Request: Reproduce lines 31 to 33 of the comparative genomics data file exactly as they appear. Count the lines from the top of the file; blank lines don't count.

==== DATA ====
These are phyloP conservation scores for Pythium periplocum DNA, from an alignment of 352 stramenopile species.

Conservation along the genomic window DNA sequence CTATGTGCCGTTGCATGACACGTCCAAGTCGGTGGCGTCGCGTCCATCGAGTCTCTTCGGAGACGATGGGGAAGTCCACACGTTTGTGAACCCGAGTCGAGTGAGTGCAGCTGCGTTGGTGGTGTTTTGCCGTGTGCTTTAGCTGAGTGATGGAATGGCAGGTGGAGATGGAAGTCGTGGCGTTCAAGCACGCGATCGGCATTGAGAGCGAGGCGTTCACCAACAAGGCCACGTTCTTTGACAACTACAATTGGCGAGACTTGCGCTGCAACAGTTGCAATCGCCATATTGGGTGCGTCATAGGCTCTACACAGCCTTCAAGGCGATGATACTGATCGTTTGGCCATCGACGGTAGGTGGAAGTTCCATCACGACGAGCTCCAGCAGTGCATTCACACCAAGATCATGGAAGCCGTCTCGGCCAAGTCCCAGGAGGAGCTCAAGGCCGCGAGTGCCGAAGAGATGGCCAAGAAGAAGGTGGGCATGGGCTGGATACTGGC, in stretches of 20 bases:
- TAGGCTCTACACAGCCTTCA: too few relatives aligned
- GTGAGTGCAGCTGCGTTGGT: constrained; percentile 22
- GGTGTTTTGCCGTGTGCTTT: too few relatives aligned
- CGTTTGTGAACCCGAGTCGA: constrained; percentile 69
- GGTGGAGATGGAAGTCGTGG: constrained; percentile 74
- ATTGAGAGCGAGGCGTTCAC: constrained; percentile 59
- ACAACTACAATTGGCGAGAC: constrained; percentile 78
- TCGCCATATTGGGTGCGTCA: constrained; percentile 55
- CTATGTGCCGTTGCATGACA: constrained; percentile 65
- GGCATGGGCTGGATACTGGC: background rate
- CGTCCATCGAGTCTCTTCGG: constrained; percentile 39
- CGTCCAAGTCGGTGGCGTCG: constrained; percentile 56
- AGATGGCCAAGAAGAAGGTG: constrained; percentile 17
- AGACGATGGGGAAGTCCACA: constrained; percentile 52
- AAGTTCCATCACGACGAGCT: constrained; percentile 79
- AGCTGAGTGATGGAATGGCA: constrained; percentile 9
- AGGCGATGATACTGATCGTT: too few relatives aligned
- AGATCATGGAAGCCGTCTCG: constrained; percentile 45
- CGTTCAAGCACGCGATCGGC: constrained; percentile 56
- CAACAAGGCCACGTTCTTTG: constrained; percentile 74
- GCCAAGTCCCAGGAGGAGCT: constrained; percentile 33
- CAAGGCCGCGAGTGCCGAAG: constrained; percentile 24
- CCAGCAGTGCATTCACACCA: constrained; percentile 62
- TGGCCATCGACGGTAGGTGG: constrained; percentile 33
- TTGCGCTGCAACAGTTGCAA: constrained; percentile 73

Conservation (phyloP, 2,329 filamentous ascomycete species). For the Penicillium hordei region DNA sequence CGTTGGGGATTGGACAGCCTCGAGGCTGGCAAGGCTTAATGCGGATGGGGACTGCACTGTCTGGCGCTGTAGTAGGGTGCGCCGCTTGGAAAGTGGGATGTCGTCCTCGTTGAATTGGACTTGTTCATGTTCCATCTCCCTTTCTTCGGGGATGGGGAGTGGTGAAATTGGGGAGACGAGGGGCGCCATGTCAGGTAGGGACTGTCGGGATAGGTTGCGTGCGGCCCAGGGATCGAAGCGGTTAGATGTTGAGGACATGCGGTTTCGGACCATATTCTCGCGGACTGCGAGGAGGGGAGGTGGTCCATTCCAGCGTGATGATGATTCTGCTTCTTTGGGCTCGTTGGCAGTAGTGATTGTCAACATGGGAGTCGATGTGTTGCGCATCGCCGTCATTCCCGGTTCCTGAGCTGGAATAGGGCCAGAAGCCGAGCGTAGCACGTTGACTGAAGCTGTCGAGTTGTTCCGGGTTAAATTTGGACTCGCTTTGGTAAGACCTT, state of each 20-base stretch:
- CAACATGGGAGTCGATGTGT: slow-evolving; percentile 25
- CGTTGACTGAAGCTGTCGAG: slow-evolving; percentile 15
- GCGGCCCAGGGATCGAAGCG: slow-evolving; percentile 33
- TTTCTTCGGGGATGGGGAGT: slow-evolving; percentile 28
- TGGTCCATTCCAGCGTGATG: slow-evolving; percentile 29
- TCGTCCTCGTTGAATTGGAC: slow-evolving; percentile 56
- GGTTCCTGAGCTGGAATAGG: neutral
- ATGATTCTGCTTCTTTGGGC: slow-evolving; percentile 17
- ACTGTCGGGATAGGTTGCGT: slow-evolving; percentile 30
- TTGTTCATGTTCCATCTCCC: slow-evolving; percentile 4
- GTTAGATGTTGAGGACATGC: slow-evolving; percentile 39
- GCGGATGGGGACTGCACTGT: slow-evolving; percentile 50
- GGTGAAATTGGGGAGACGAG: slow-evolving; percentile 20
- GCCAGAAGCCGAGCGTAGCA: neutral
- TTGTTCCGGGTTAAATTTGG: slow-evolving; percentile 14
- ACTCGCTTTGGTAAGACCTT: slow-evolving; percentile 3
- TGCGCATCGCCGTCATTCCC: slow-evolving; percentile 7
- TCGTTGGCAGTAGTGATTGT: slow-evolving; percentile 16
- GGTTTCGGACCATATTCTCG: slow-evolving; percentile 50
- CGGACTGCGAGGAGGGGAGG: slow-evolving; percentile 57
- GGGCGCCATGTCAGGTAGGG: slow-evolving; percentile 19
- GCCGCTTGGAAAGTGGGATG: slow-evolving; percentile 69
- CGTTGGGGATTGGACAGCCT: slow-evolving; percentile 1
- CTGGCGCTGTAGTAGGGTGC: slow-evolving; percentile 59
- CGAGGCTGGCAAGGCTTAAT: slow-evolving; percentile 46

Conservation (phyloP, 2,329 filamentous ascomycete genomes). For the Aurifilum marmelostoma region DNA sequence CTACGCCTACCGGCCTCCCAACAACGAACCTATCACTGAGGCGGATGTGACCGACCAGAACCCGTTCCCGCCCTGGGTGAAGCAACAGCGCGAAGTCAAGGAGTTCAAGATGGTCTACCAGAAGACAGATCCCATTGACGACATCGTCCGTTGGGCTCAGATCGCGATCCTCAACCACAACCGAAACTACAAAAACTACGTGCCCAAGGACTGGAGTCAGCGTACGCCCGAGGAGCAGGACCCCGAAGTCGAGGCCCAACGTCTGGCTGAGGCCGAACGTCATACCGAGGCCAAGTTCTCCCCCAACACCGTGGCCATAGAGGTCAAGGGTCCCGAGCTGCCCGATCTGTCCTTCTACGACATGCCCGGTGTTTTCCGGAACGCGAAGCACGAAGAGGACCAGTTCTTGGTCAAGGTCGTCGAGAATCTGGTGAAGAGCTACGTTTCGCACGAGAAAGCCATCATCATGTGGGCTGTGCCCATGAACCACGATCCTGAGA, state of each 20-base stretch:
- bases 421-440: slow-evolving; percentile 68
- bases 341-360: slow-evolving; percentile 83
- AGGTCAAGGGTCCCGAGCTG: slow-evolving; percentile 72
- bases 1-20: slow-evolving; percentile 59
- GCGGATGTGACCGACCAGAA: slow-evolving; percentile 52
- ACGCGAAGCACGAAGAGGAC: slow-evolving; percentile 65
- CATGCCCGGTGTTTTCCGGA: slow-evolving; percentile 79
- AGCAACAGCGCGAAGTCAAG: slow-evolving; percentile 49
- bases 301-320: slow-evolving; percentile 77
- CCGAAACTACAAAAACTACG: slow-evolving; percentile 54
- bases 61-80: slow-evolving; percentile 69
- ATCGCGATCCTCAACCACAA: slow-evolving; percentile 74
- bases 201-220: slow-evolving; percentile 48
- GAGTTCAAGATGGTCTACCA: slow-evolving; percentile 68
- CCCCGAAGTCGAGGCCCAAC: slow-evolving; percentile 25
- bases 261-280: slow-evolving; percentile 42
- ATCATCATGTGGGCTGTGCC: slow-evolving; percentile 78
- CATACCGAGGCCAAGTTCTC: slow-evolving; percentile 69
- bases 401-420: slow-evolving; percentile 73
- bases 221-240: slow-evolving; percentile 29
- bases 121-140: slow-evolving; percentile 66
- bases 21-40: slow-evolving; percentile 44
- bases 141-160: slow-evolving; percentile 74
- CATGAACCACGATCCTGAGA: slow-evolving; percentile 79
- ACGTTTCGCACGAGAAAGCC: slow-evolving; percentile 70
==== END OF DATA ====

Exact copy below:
- GCGGCCCAGGGATCGAAGCG: slow-evolving; percentile 33
- TTTCTTCGGGGATGGGGAGT: slow-evolving; percentile 28
- TGGTCCATTCCAGCGTGATG: slow-evolving; percentile 29